Asi Es La Vida

Like an old friend, Así es la Vida, Spanish for "such is life," is the kind of restaurant that, no matter when we visit, never fails to remind us why it holds a place in our hearts. Since it began in 1993, closed in 1999, and resurrected itself again in 2003, the family-owned spot, more or less responsible for teaching the Valley much of what it now knows about the cuisine of central-southern Mexico, has experienced nearly as much love and rejection as the Mexico City-born artist Frida Kahlo (which may be why homages to her self-portraits grace the walls). The restaurant's outward appearance may be a bit more frayed, its now-purple exterior with flashing "open" signs hardly becoming of a place once lauded by the New York Times as one of Phoenix's most interesting dining destinations. But inside, tucked into its cozy rooms appointed with Mexican art, white tablecloths, and fresh flowers, the food — an Acapulco-style shrimp cocktail, a well-seasoned Carne Tampiqueña, and enormous butterflied garlicky shrimp you'll pick up and eat right out of their skins — is as thoughtful and as flavorful as ever.

El Mesquite Restaurant
Jacob Tyler Dunn

Looking for a plate of morning machaca on the city's south side? Pop into this unassuming little strip-mall eatery at the corner of Central Avenue and Baseline Road, where you can get a very good version of the dried shredded beef — mixed with egg, tomato, jalapeños, and onions — on a plate with rice, beans, and tortillas or bulking out a giant burrito. There are excellent chilaquiles, too, made with El Mesquite's richly flavored enchilada sauce. And it's good to know that while waiting for your Mexican breakfast, you can munch on as many complimentary crispy chips with spicy salsa as you'll allow yourself to have.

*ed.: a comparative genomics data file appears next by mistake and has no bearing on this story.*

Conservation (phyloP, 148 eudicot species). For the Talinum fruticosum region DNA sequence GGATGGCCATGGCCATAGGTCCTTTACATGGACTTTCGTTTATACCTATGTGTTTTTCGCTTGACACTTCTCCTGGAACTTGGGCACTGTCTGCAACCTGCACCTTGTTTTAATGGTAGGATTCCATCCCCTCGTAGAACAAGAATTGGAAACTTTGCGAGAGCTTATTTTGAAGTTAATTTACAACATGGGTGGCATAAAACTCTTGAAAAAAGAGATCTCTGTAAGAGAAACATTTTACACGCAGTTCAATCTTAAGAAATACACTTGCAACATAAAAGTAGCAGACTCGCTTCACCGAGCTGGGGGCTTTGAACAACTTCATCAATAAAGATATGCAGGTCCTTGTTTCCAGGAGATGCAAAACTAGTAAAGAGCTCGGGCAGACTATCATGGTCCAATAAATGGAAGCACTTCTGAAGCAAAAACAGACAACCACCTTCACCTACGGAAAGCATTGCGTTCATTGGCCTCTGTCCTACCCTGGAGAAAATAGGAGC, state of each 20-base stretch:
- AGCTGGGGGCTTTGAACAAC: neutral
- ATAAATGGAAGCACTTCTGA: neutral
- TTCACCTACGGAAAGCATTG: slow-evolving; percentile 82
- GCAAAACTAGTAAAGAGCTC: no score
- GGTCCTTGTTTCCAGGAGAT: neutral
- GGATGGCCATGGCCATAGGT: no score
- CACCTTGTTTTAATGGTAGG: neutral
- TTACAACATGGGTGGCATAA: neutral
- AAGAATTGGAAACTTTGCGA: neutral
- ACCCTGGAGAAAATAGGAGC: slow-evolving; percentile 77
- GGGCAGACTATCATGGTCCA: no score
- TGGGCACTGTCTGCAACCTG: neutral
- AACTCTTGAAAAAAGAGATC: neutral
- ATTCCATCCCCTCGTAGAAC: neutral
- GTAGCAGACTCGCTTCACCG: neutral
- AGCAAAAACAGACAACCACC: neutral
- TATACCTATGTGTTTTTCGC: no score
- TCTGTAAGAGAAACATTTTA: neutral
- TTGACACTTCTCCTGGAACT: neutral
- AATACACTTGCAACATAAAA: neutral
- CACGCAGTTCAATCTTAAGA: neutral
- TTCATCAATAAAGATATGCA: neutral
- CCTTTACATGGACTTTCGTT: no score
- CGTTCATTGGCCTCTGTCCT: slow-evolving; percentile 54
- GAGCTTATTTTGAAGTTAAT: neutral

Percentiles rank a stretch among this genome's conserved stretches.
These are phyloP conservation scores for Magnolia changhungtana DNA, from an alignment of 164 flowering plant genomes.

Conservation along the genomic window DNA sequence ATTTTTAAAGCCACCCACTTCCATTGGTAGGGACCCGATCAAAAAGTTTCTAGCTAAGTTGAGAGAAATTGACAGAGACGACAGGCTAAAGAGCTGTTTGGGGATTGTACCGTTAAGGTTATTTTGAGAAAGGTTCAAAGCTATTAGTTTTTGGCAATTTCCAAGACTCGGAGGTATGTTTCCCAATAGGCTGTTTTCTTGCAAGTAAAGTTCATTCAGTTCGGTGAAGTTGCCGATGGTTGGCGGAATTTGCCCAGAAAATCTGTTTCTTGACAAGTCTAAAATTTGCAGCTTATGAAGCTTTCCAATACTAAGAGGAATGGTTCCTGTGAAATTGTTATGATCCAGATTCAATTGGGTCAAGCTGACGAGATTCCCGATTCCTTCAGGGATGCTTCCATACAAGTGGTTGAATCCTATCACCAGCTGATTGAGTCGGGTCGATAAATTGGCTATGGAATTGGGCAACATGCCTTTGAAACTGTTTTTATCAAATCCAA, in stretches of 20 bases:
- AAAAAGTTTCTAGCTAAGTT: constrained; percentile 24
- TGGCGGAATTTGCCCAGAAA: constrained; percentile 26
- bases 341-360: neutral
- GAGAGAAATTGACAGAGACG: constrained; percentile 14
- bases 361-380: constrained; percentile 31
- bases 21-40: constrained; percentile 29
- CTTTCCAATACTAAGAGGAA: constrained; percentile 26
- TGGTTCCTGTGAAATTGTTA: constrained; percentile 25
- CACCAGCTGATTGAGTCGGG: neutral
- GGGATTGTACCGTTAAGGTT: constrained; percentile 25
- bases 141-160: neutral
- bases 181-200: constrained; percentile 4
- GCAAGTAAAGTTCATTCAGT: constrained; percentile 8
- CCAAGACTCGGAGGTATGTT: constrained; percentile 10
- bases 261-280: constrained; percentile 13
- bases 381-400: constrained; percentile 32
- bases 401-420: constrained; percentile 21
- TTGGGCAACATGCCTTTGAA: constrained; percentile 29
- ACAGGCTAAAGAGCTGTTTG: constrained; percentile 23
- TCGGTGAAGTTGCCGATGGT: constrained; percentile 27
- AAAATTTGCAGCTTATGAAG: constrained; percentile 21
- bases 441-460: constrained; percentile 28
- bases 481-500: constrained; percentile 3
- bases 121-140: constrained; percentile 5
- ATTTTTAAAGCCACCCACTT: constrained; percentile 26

Carolina's Mexican Food
Sarah Whitmire

The Carolina's tortilla, as just about everyone knows, is the closest thing to ideal in the Valley. Which is why when it comes to the breakfast burrito, your a.m. wake-up call should consist of this 40-year-old Mexican restaurant chain's fresh and delicate housemade tortilla wrapped around fillings like egg, beans, potato, spicy chorizo, and seasoned machaca. Add a little red or green chili and your morning step just got pepped.

Cocina 10
Charles Barth

When the lovesick duke in Shakespeare's Twelfth Night remarks, "If music be the food of love, play on," we'd like to imagine him at this late-night Mexican eatery inside Crescent Ballroom, downtown's most popular music venue, with burrito in hand. Loaded with ingredients like sweet al pastor marinated in achiote citrus, garlicky Angus beef braised with oregano, and tasty seasonal and local veggies, these massive beauties, wrapped in a thick, soft tortilla, will get you through your favorite band's riotous riff, bluesy ballad, or head-bobbin' jam — and with enough energy left for an encore.

Tacos Atoyac

True taco euphoria, it has been said, depends on the whims of the taco taster. And at this moment, ours can be found in this no-frills Mexican street-food joint in Central Phoenix that keeps them cheap, simple, and simply delectable. There is juicy grilled lengua, a spicy and luscious pineapple-marinated al pastor, and a beer-battered fish taco with lightly pickled red onions, shredded cabbage, and spicy Mexican crema on a griddled flour tortilla that's just about as good as it gets. It's an easy place to get happy.